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Sunday 18 February 2018

Fail grade for almost half of all septic tank inspections

(Stock image)
(Stock image)
Paul Melia

Paul Melia

Almost half of all septic tanks inspected have failed to meet minimum standards.

The Environmental Protection Agency (EPA) said that 987 inspections were completed in the year to July 2014, and that many failures could have been avoided if householders took simple steps to maintain their systems.

More than half of all failures arose because tanks were not de-sludged. Of the systems which failed, 79pc are now in compliant after householders addressed the problems.

“The inspections have, for the first time, allowed for the systematic collection of information on the condition of domestic waste water treatment systems,” the EPA’s director of Environmental Enforcement, Gerard O’Leary, said.

“The results show that many of the failures could have been prevented. Inspections are now a routine part of local authority work.”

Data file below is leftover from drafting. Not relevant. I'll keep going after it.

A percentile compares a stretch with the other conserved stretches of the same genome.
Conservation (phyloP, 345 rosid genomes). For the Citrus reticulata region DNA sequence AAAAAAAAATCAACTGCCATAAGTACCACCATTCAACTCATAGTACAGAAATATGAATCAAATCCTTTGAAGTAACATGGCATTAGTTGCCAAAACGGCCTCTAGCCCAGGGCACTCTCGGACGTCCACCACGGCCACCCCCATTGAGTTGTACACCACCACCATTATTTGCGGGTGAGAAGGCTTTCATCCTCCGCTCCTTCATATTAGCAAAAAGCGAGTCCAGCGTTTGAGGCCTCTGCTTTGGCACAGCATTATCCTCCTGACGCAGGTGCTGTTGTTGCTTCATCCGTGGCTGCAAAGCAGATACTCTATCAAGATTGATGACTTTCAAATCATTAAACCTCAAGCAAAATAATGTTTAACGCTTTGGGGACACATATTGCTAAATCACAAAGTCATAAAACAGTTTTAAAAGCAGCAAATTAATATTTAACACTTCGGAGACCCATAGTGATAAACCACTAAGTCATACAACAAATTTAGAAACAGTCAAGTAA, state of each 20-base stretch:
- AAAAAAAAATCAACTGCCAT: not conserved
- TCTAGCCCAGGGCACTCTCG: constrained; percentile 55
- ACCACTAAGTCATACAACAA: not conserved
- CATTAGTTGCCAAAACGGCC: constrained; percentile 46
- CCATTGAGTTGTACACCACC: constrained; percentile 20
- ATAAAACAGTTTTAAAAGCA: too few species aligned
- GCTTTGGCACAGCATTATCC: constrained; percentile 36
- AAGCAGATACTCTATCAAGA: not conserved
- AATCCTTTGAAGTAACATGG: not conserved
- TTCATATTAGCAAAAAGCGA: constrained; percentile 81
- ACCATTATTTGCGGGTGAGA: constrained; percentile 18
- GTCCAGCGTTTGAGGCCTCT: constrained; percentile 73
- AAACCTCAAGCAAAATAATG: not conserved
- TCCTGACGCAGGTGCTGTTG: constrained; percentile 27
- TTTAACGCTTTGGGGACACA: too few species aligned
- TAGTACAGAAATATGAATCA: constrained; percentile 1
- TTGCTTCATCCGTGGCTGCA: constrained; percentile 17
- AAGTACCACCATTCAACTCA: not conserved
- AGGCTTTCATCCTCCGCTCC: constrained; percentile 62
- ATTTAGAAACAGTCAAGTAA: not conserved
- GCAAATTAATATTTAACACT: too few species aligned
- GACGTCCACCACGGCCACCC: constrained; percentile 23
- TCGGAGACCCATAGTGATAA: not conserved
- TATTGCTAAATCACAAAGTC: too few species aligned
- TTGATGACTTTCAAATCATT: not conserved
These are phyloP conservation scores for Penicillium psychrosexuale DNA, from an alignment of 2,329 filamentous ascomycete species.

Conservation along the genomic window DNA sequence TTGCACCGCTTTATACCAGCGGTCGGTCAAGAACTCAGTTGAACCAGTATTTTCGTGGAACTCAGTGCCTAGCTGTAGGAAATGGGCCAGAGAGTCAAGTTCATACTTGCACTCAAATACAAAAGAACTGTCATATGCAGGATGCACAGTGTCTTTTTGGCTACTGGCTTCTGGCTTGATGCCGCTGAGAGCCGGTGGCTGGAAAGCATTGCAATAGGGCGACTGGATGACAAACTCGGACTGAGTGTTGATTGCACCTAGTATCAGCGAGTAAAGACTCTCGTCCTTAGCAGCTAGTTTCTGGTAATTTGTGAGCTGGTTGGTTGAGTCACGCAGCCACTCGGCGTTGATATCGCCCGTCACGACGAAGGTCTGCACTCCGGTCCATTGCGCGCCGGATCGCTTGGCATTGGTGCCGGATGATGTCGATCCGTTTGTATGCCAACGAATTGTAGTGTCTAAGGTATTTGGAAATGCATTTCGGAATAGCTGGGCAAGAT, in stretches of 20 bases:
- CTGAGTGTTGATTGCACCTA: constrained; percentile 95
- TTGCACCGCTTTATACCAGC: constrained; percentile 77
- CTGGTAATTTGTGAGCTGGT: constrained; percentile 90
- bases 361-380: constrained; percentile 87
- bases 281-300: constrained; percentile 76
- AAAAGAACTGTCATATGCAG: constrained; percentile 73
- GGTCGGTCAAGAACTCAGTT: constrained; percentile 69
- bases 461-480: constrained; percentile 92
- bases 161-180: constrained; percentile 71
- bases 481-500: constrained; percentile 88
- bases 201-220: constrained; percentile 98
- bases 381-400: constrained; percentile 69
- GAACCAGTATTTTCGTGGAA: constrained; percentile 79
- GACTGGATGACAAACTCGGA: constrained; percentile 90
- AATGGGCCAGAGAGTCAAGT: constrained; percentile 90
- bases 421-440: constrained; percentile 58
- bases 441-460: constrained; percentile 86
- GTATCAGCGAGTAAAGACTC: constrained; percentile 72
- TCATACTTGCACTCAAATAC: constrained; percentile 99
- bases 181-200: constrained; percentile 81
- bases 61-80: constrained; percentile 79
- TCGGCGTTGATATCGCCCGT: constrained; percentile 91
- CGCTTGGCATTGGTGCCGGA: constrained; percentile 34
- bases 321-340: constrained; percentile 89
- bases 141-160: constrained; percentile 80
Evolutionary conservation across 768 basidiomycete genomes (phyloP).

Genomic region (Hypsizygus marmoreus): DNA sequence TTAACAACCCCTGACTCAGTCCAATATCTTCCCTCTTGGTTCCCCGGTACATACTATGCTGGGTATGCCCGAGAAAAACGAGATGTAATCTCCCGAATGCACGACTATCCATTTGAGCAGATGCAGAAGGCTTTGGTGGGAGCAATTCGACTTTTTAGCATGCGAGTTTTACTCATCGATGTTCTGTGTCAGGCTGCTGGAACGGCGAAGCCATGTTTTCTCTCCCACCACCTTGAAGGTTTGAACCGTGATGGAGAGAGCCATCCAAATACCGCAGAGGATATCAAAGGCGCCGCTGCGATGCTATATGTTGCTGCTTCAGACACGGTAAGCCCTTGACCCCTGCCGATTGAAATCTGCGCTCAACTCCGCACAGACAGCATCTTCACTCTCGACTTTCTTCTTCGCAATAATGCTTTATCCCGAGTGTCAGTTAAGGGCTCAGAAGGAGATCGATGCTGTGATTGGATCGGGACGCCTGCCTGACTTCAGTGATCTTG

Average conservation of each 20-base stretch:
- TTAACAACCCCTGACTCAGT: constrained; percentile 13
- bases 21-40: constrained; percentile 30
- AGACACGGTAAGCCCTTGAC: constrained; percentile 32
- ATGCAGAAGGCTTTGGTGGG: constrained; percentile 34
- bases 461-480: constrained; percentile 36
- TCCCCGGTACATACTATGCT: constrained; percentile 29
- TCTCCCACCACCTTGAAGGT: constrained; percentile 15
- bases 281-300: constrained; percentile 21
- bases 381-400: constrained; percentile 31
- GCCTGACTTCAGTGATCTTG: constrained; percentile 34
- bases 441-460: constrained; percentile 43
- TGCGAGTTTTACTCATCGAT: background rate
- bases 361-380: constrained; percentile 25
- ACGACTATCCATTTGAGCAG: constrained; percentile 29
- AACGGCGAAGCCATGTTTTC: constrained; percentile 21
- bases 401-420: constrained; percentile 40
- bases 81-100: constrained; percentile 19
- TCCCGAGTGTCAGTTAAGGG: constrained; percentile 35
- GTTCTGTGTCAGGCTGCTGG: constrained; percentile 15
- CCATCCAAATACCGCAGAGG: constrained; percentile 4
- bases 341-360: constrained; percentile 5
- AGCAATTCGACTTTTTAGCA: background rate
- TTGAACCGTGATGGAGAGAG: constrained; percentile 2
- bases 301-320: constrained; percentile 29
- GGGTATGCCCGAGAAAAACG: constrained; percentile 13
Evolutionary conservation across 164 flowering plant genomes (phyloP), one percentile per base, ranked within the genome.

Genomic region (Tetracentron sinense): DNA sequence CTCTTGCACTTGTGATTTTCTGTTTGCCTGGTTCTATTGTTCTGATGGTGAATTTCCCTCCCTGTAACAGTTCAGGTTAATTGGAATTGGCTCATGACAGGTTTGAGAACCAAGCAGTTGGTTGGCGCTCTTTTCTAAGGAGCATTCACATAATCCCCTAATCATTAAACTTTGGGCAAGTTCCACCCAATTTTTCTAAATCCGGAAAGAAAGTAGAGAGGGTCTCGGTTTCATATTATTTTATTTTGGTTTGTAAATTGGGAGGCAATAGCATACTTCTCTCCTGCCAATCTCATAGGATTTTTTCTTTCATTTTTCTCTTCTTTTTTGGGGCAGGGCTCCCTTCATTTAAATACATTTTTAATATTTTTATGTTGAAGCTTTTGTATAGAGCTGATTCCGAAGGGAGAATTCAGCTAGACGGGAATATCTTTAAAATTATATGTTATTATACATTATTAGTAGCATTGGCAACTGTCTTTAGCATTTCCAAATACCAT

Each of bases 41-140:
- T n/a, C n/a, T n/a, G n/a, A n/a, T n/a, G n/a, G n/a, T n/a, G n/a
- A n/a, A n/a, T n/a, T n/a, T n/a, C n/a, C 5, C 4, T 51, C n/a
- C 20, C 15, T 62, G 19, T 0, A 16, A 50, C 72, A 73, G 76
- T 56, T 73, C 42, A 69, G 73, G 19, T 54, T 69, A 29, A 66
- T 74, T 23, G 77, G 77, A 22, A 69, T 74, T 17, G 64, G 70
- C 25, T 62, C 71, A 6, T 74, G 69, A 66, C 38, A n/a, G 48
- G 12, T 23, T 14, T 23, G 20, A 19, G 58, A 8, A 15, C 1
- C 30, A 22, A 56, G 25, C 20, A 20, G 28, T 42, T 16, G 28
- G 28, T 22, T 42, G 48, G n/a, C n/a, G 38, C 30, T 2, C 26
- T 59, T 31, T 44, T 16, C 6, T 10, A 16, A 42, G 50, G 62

The EPA says that any septic tank will require a regular service and desludging.

But a report says that two out of every three homeowners with a tank had not sought information on who to properly maintain and operate their systems, which suggested there was a need for “greater engagement”.

The inspection regime was introduced following an EU which found Ireland was not properly protecting water sources.

As many as 450,000 homeowners with tanks were required to register their details, but just 1,000 inspections a year are carried out.

The report shows:

- 476 systems failed the inspection.

- More than half of all sites with private wells failed to comply – suggesting drinking water was at risk.

- Almost 80pc of systems older than 50 years failed the test.

- Suspected pollution at 42 sites is believed to have been caused by septic tanks.

Programme Manager for the EPA, David Flynn, told RTE Radio 1 this afternoon that there are about 500,000 septic tanks across the entire country.

"By the end of year 2014, over 1,500 of these septic tanks were tested... People can come on to our website and have a look at our inspection plans for the next three years."

The EPA has also asked for public submissions on the next inspection regime, and details are available at

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